"59. The judgment in Ssangyong (supra) noted in para 29 that Section 48 of the Act has also been amended in the same manner as Section 34 of the Act. The ground of "patent illegality appearing on the face of the award" is an independent ground of challenge which applies only to awards made under Part I which do not involve international commercial arbitrations. Thus, the "public policy of India" ground after the 2015 amendment does not take within its scope, "perversity of an award" as a ground to set aside an award in an international commercial arbitration under Section 34, and concomitantly as a ground to refuse enforcement of a foreign award under Section 48, being a pari materia provision which appears in Part II of the Act. This argument must therefore stand rejected.", the court observed.
Section 48(1)(b) does not speak of absence of reasons in an arbitral award at all.
Another contention raised in this case was that the Arbitrator's Award contained reasoning which was perfunctory in nature, it would not pass muster and it would be a breach of natural justice, 'reasons' being a part of natural justice as understood in this country. To contend this, Section 48(1)(b) of the Arbitration Act was referred to. In this regard, the court said:
Section 48(1)(b) does not speak of absence of reasons in an arbitral award at all. The only grounds on which a foreign award cannot be enforced under Section 48(1)(b) are natural justice grounds relatable to notice of appointment of the arbitrator or of the arbitral proceedings, or that a party was otherwise unable to present its case before the arbitral tribunal, all of which are events anterior to the making of the award. S
The court further added that Section 48(1)(b) has to be narrowly construed in view of the judgment in Vijay Karia v. Prysmian Cavi E Sistemi SRL, (2020) 11 SCC 1.
Foreign award cannot be set at naught on the ground that it has infracted the substantive law of the agreement
The court also observed that the Section 48 does not contain any ground for resisting enforcement of a foreign award based upon the foreign award being contrary to the substantive law agreed to by the parties and which it is to apply in reaching its conclusion. In this regard, the bench made the following observations:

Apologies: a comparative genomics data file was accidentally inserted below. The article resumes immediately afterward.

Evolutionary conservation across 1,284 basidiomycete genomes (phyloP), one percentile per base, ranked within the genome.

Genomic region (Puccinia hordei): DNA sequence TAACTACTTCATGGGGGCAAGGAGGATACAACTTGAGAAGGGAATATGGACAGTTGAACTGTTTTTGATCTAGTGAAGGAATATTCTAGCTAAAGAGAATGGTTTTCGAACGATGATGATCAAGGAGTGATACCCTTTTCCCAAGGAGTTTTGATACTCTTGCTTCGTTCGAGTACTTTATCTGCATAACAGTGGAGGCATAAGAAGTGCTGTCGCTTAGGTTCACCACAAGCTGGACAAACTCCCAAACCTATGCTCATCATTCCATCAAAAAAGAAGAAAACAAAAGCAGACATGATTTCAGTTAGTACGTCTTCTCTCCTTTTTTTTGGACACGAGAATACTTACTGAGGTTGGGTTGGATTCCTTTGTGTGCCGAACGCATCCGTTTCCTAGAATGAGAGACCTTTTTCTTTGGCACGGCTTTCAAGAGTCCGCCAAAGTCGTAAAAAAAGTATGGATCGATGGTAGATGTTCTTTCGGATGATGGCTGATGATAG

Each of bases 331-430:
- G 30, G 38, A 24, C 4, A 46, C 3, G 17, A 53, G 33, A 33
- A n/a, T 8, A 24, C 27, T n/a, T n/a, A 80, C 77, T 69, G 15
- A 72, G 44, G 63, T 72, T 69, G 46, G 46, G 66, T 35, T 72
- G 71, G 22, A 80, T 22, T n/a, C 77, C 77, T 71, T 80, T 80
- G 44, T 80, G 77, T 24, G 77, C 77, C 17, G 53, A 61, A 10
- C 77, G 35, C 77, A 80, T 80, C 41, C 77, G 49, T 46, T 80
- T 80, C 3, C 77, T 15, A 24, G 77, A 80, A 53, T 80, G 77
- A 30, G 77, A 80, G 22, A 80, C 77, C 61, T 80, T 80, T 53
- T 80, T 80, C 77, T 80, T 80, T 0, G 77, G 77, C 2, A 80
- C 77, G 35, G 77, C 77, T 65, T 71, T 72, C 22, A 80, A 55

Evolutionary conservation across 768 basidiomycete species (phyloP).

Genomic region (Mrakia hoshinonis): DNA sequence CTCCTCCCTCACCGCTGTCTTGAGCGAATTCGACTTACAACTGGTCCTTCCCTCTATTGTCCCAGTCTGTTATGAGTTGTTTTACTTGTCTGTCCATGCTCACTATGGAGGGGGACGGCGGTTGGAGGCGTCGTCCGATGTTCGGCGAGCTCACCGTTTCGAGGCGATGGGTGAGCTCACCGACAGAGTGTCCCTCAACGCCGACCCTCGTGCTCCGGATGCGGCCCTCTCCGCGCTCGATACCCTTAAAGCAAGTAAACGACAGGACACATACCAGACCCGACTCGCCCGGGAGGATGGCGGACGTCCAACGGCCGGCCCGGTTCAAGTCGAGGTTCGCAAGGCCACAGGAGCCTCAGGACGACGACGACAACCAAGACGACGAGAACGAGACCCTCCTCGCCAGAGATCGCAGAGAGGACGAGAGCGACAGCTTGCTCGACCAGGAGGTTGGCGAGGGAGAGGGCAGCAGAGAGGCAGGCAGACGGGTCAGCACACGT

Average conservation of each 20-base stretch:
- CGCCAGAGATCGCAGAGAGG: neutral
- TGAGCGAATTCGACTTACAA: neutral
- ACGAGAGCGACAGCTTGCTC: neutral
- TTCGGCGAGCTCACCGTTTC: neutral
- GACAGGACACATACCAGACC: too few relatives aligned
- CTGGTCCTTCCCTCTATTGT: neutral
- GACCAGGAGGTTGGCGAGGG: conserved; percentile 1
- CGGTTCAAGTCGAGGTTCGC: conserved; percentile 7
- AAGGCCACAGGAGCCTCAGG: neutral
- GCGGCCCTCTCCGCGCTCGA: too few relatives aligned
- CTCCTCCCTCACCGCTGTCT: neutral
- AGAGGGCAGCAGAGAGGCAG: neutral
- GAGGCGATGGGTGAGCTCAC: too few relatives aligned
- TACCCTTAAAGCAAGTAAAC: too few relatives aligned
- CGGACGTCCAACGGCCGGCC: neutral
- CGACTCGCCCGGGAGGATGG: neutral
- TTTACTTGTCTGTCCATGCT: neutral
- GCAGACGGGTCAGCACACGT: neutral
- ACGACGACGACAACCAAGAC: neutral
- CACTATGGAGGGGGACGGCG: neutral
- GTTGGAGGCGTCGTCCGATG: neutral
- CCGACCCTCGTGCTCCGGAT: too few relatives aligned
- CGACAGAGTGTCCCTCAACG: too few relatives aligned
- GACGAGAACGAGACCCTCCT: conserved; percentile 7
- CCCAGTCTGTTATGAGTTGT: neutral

"71...Whether the award is correct in law ...would be relevant if at all such award were to be set aside in the State in which it was made and that too if such law permitted interference on the ground that the arbitral award had infracted the substantive law of the agreement72. As a matter of fact, if an international commercial arbitration were to be held in India, Section 28(1)(b) recognises that an arbitral tribunal can decide the dispute in accordance with the rules of law designated by the parties as applicable to the substance of the dispute which, in turn, has a direct nexus to the substantive law of the country whose laws are said to apply. There is no ground in the pari materia provisions of Section 34 to set aside such award on the ground that the substantive law of that country has been infracted. Indeed, the only ground on which such award could possibly be interfered with is if such award, valid under the law which it applied, could be held to be contrary to the public policy of India.73. Thus, if in a given case the substantive law of a foreign country were to recognise a narcotic drug as being legal based upon which an award for the supply of such drug is then ordered, such award may possibly be resisted in India on the ground that it would be contrary to the fundamental policy of Indian law to give effect to such agreement in a case in which the Narcotic Drugs and Psychotropic Substances Act, 1985 prohibits import of such a drug. A foreign award cannot be set at naught under Section 48 on the ground that it has infracted the substantive law of the agreement."
Section 48(2) to be invoked only when 'basic notion of justice' is infracted
Yet another contention against enforcement of Award was by placing reliance on Section 48(2). Referring to Ssangyong Engg. & Construction Co. Ltd. (supra), the bench observed:
In order to attract Section 48(2) read with Explanation 1(iii), this Court in Ssangyong (supra) has held that it is only in exceptional cases which involve some basic infraction of justice which shocks the conscience of the court that such a plea can be entertained. ... In any case, the damages so awarded in the facts of this case cannot even remotely be said to shock the conscience of this Court so as to clutch at "the basic notion of justice" ground contained in Section 48(2) Explanation (1)(iii).
Also from the judgment:
Foreign Award Can Be Binding On Non-Signatories To Arbitration Agreement: Supreme Court
Case: Gemini Bay Transcription Pvt. Ltd. vs. Integrated Sales Service Ltd. ; CA 8343-8344 OF 2018Citation: LL 2021 SC 369Coram: Justices RF Nariman and BR GavaiCounsel: Sr. Adv K.V. Vishwanathan, Sr. Adv Harish Salve for appellants, Arif Bookwala for respondent
Click here to Read/Download Judgment